Bitcoin Cash increased Bitcoin’s block size from 1 MB to 8 MB. This increased the number of transactions that can be processed in each block. But large blocks make it more expensive to operate full nodes and more difficult for small miners to compete with the larger-scale operators.
On May 15, 2018, Bitcoin Cash raised its block size further, to 32 MB, and added the potential to run smart contracts similar to Ethereum. This major update to the protocol is meant to help Bitcoin Cash scale more effectively in the future. It also increased the differences between Bitcoin Cash and Bitcoin.
Bitcoin cash essentials
- The result of a hard fork from the Bitcoin blockchain.
- Main difference is bigger block size.
- Peer-to-peer digital cash intended for everyday purchases.
- Decentralized currency with a limited supply and irreversible transactions.
What is a hard fork?
Bitcoin Cash was hard forked from the Bitcoin blockchain. A hard fork is a split of the blockchain allowing developers to introduce changes in a new chain without changing the original chain. A hard fork creates two separate blockchains. Up to the fork, both chains have an identical history. After the fork, the networks pursue separate paths.
Hard forks usually happen when the community, miners and core developers cannot agree on an important issue. Because they cannot reach a consensus, they form a new blockchain and continue independently.
Why was Bitcoin Cash created?
In 2010, Bitcoin’s block size was limited to 1 MB. There is no known reason why Satoshi Nakamoto, the mysterious creator of Bitcoin, introduced this limitation. The most likely explanation is that it was to prevent transaction spamming. As Bitcoin started gaining popularity, block size constraints became more and more noticeable. By 2015, the average block size got to the point of bottlenecking and transaction delays became a real possibility.
The Bitcoin community proposed several scaling solutions to prevent this from happening. A possible step forward was to introduce slight modifications to the code in the form of Segregated Witness. Segregated Witness (or SegWit) is a piece of code that virtually increases block size by separating transactions into two segments. However, not all core developers agreed with the introduction of SegWit.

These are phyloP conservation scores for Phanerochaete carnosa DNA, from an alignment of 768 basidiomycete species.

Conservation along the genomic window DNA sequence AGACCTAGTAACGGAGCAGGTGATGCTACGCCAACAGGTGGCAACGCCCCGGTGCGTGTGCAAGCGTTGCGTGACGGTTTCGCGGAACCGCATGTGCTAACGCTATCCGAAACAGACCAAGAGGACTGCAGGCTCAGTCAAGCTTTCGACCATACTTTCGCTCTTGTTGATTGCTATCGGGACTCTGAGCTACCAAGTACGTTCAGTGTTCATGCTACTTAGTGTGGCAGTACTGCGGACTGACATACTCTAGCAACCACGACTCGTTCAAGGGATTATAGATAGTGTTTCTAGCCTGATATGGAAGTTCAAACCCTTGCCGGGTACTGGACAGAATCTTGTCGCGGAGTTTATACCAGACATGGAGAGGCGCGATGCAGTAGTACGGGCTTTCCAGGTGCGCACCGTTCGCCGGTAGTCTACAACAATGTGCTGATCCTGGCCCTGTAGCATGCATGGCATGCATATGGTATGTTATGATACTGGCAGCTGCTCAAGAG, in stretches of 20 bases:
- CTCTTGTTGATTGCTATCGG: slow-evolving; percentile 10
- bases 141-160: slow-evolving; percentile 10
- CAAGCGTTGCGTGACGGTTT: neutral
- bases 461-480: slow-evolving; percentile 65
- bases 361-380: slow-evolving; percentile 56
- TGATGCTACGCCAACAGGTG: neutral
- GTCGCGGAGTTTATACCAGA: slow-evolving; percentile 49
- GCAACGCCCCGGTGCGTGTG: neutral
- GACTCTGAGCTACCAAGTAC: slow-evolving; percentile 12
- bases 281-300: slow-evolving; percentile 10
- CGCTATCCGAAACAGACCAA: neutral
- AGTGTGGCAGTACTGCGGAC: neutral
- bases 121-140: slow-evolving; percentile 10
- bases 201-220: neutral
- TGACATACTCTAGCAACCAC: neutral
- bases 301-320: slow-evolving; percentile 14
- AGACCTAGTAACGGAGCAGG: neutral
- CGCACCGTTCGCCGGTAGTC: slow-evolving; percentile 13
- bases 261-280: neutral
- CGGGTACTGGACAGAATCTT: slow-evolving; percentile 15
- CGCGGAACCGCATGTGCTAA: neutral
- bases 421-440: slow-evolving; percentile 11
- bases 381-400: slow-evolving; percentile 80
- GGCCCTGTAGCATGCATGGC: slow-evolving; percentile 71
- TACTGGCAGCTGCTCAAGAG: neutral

The developers who opposed SegWit proposed a different solution. They wanted to increase block size from 1 MB to 8 MB. This would permit more transactions to be processed in each block, but it would also be harder to coordinate mining, giving the miners connected to many nodes an advantage over the rest.
Since the development community could not agree on a single solution, a hard fork was introduced. It resulted in the creation of Bitcoin Cash. But for the new cryptocurrency to really come to life, it had to amass a following. The community had to choose which chain to follow – original Bitcoin or Bitcoin Cash. Once the fork was finalized, the two currencies continued independently of one another.
Bitcoin Cash further deviated from Bitcoin on May 15, 2018. Developers implemented a hard fork to increase the block size to 32 MB. They also made it possible to start developing smart contract technology for Bitcoin Cash.
But this didn’t bring an end to changes in BCH. It has undergone another fork and split into Bitcoin Cash ABC and Bitcoin SV in November 2018. The former is a continuation of BCH, while the latter, named Satoshi’s Vision, is a new cryptocurrency intended to mimic Bitcoin as it was in the beginning, before forks and updates.
How to buy BCH
You can buy the Bitcoin Cash coin on Bitstamp. Sign up for a Bitstamp account and start trading BCH today!
- Buy Bitcoin Cash (BCH) with Euro
- Buy Bitcoin Cash (BCH) with USD Dollar
- Buy Bitcoin Cash (BCH) with Bitcoin BTC
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